Few know or will tell you where the underwater crucifix is located but it lies not far off shore from the Northern Michigan city of Petoskey. It is west of the city's picturesque waterfront waterfall, several hundred yards off shore. Despite the development and beautification of Petoskey's waterfront in the past 20 years, the location of the underwater crucifix is not marked. If you can find a local willing to tell you where it is, you can either view it by rowing a boat over it on a calm day or don scuba gear in the summer and dive to it.

The best time for viewing is winter. Once a year, usually around Valentine's Day, volunteers clear a path across the ice to the location. A hole was cut in the ice and lights placed underwater to illuminate the crucifixion in the dark waters this past year. You can find out more about the underwater crucifix by reading this article in the Petoskey News-Review, the local daily newspaper.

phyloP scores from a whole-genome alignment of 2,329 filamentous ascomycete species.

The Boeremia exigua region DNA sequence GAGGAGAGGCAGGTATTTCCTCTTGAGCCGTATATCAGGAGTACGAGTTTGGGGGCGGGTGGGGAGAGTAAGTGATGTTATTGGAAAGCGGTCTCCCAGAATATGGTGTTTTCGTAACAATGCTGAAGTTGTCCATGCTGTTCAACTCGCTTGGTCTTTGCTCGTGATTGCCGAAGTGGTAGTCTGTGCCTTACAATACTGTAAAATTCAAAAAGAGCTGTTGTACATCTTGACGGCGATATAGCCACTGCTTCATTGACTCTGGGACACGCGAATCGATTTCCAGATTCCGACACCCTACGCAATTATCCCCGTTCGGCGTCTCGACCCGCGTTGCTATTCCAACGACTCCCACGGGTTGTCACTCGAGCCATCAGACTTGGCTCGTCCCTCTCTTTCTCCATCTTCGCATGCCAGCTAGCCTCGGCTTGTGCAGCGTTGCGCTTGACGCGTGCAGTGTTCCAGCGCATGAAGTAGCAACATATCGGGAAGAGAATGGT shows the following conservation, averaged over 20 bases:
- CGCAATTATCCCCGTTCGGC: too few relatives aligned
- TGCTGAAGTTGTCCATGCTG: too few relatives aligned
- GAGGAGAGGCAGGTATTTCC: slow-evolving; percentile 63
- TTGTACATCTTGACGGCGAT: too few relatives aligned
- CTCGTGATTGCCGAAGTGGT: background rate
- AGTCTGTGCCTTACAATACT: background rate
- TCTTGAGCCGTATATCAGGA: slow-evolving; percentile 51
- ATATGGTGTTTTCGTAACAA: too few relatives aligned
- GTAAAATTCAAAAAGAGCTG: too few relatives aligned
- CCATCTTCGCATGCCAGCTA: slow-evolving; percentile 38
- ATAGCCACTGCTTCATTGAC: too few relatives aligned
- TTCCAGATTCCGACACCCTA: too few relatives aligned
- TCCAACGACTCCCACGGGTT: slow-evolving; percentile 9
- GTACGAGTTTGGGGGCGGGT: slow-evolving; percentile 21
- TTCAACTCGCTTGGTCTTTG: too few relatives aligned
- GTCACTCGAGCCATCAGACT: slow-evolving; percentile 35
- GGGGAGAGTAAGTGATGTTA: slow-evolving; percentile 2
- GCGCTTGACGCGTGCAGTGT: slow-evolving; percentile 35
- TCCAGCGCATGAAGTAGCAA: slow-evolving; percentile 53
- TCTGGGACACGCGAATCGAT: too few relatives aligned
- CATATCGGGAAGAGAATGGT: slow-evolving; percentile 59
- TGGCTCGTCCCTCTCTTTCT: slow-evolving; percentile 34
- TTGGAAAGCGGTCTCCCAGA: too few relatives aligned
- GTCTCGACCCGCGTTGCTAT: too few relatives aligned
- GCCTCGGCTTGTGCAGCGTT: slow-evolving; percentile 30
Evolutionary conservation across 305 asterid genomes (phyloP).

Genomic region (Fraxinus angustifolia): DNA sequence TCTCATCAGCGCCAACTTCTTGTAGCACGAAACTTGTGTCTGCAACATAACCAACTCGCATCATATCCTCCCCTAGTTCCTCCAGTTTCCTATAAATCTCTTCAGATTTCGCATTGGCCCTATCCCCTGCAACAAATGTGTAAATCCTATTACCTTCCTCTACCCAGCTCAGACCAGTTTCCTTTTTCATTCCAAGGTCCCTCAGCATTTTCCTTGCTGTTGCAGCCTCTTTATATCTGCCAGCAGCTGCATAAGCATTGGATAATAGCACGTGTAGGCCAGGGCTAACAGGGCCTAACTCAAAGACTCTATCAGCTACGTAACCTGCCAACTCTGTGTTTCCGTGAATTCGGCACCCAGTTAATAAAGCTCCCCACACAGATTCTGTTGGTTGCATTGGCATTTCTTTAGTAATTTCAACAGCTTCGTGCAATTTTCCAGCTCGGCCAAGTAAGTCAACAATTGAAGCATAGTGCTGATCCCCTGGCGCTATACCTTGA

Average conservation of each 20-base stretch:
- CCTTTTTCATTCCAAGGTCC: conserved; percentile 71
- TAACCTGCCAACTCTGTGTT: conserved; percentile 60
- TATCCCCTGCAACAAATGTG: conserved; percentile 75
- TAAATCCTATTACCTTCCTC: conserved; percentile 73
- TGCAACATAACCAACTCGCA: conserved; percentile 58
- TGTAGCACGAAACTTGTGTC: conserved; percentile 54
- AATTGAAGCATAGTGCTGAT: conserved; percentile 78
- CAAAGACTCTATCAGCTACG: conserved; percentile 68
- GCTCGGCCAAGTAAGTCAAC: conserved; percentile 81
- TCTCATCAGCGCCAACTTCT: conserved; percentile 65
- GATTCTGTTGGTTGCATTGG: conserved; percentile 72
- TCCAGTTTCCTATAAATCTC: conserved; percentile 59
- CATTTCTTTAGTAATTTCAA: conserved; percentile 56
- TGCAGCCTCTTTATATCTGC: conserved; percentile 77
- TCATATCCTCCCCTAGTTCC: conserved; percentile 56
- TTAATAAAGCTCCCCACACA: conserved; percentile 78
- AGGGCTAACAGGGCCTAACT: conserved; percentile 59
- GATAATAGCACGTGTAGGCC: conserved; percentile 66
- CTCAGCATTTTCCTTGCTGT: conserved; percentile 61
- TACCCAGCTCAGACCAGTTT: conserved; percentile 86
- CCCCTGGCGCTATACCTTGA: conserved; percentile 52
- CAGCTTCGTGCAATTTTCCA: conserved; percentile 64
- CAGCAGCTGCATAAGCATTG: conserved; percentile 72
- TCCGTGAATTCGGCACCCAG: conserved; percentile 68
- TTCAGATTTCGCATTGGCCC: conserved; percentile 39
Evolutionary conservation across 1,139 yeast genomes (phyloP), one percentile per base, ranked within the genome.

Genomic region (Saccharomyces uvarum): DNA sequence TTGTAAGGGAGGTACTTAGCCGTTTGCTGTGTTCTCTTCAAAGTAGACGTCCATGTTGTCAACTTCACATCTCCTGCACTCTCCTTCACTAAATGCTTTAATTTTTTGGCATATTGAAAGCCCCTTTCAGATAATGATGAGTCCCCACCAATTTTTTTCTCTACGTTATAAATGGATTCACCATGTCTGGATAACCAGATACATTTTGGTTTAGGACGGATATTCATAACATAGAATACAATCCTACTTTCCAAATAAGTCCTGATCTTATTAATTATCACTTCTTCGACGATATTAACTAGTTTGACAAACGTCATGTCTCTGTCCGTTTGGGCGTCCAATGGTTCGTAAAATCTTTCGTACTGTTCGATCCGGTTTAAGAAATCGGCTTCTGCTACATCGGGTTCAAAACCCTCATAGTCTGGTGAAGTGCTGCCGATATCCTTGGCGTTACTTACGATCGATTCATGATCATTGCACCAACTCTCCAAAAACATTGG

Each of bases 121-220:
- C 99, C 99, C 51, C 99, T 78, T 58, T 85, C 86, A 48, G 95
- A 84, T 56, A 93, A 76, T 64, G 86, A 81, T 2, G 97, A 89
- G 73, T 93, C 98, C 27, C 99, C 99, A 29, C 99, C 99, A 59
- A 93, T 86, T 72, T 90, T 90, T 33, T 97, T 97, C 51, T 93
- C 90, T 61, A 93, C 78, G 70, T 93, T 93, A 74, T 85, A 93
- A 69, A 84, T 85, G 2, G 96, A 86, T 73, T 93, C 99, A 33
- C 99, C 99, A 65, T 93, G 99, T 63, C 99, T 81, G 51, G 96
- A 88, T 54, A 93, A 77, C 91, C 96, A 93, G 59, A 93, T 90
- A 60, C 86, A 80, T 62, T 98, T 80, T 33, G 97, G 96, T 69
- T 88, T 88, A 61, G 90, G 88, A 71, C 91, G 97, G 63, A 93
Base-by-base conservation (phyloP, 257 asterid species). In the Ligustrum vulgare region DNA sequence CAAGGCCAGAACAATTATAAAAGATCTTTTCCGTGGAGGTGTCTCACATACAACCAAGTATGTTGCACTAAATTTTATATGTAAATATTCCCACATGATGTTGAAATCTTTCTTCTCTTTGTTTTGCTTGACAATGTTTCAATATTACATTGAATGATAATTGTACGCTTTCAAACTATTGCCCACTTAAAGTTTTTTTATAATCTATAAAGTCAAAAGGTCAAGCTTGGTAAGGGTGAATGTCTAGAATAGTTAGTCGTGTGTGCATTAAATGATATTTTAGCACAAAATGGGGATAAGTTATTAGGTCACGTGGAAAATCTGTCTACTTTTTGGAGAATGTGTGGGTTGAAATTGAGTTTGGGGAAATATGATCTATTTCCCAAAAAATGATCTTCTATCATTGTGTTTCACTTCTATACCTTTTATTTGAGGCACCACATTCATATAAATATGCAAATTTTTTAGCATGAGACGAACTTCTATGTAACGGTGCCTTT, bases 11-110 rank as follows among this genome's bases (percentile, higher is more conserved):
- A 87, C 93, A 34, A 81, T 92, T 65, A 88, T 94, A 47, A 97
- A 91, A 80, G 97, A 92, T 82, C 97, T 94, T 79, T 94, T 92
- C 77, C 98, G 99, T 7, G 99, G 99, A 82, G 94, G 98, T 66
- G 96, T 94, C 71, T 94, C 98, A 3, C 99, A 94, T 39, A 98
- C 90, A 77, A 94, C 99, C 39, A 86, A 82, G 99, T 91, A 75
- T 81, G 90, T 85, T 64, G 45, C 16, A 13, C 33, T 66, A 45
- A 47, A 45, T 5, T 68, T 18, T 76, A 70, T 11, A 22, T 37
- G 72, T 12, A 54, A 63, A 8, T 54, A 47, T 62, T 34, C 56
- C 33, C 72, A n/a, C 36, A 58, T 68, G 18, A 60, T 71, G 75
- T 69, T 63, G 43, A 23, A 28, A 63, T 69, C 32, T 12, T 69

The crucifix was first submerged in 1962 and moved to its current location in the early 1980's. It is dedicated to all who have perished in the water. It is believed to be the only submerged crucifix in fresh water.

Sunday, April 5, 2009

Indian River's Crucified Christ

In April I am featuring a few post cards of the crucifixion of Jesus Christ. To begin, I recall a site near my former home in Northern Michigan -- the 7- ton bronze cast of the crucified Jesus that hangs from a 55-foot tall redwood cross in Indian River, Michigan. I remember visiting the gift shop there but not the massive cross. I bought this card there. Why I didn't visit the cross is lost in time, thus another mystery.

The cross, located in the Cross In The Woods Catholic Shrine, was erected in 1954. The sculpture was created by Marshall M. Fredericks and added to the wood cross in 1959. The sculpture measures an impressive 22 feet wide and 31 feet high.

An impressive picture of the crucifix, taken from beneath the sculpture, can be seen over at Scott Richert's Catholic Blog.